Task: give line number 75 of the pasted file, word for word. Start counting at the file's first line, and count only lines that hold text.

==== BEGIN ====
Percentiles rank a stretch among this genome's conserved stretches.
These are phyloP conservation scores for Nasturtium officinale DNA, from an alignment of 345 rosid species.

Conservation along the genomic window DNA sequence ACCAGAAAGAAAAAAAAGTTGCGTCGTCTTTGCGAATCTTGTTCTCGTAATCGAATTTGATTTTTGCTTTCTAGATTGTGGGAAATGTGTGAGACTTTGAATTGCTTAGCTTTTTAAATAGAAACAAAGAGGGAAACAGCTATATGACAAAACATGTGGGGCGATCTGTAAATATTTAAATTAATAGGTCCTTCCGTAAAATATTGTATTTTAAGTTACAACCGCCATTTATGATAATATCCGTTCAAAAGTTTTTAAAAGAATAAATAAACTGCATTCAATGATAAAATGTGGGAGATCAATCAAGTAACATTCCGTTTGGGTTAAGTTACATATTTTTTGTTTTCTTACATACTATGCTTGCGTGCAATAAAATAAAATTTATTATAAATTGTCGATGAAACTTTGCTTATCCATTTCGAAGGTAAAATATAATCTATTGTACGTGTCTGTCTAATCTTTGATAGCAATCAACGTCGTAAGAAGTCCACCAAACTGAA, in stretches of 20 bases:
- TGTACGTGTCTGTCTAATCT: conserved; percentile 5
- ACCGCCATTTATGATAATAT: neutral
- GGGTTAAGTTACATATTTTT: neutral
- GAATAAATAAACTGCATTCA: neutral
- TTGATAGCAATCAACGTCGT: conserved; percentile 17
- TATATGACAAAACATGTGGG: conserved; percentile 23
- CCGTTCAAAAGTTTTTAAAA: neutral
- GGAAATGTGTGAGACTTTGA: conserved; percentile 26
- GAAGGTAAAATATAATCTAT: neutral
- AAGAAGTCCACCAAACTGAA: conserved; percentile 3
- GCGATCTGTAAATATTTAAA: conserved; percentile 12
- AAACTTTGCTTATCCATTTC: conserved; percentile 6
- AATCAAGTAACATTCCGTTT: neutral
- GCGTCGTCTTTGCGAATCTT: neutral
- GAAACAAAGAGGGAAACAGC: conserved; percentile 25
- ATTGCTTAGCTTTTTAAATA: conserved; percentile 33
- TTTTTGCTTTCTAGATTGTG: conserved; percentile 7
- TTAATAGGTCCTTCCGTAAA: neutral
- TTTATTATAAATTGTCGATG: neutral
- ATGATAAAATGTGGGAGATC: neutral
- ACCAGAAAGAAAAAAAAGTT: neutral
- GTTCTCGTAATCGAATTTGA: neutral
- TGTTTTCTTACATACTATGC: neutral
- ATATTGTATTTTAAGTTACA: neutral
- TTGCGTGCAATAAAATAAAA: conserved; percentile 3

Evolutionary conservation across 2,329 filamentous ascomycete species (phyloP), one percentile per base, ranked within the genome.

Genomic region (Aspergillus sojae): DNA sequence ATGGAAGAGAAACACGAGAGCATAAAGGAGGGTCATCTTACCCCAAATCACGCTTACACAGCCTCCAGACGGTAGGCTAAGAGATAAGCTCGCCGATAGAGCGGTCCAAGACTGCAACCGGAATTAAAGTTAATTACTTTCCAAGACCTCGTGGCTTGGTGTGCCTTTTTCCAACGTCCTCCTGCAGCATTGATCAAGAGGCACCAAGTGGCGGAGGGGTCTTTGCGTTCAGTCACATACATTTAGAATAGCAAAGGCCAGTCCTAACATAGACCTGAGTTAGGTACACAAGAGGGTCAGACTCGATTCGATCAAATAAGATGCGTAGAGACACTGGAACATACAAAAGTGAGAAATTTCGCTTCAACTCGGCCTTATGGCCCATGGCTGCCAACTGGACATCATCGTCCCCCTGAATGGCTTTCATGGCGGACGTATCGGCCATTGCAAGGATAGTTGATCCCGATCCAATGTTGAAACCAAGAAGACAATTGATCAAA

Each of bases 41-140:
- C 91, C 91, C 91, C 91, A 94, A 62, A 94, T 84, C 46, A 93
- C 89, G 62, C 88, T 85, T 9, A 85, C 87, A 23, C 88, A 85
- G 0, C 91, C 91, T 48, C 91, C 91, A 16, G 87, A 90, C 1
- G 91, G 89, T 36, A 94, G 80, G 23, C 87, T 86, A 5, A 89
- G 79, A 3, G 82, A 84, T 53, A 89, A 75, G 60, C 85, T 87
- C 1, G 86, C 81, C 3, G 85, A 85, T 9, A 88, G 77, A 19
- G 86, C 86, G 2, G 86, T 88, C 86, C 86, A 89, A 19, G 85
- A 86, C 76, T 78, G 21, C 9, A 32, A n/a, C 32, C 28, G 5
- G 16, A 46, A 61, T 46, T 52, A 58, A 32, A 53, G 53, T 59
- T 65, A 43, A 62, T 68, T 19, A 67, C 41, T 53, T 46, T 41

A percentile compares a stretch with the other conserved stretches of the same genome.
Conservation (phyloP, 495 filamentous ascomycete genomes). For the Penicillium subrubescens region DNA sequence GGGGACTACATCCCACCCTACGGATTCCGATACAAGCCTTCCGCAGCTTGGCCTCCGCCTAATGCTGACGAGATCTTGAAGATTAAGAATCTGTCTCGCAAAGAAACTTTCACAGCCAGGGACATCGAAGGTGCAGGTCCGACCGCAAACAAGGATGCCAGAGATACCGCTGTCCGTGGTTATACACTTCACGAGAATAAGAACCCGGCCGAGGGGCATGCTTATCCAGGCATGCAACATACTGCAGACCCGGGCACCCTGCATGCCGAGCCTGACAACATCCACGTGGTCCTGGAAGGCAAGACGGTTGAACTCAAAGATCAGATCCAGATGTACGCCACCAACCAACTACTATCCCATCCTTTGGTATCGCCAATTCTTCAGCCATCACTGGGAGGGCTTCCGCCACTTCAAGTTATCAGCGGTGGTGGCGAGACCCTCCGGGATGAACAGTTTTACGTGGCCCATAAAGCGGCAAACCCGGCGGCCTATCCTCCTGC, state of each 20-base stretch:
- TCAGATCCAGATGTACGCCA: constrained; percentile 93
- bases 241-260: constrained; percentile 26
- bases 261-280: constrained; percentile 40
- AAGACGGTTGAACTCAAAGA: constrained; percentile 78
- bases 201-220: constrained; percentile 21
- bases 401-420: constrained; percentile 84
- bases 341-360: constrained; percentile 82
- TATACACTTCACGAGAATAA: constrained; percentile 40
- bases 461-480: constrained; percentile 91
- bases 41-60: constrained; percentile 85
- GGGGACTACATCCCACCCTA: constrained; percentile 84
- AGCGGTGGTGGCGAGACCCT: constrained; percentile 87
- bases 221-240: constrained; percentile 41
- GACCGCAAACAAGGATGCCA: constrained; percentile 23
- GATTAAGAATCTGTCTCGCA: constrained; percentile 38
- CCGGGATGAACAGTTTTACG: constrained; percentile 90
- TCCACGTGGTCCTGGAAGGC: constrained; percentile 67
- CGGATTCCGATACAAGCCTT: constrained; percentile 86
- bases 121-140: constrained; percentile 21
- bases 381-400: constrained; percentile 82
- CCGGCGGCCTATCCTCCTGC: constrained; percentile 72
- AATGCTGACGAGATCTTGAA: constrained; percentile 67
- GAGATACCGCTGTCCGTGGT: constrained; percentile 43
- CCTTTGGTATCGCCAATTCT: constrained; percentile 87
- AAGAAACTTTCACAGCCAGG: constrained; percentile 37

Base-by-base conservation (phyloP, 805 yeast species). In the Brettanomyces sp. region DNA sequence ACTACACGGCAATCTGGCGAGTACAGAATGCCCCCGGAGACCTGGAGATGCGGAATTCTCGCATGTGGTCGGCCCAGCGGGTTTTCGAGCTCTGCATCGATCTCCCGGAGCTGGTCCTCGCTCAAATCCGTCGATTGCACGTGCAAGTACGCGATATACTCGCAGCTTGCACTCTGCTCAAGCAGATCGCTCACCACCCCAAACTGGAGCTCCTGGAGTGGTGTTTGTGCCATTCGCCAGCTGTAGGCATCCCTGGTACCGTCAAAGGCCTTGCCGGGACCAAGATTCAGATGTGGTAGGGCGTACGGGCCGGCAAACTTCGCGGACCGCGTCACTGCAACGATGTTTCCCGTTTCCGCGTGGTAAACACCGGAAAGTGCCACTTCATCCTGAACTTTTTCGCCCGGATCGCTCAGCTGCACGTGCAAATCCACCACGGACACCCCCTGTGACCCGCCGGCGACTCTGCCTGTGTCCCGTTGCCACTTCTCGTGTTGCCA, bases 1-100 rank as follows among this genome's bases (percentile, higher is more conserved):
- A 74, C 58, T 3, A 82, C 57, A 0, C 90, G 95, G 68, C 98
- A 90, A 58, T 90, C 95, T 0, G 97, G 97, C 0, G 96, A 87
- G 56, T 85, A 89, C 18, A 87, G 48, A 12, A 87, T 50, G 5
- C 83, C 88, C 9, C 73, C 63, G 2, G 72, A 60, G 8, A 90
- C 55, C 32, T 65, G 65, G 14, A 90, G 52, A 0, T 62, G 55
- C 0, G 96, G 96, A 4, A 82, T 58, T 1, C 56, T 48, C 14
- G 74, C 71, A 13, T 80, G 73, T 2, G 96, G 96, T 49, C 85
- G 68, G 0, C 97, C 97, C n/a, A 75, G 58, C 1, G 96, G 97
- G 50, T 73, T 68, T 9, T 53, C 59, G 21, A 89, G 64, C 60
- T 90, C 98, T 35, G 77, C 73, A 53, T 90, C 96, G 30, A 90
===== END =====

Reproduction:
- C 0, G 96, G 96, A 4, A 82, T 58, T 1, C 56, T 48, C 14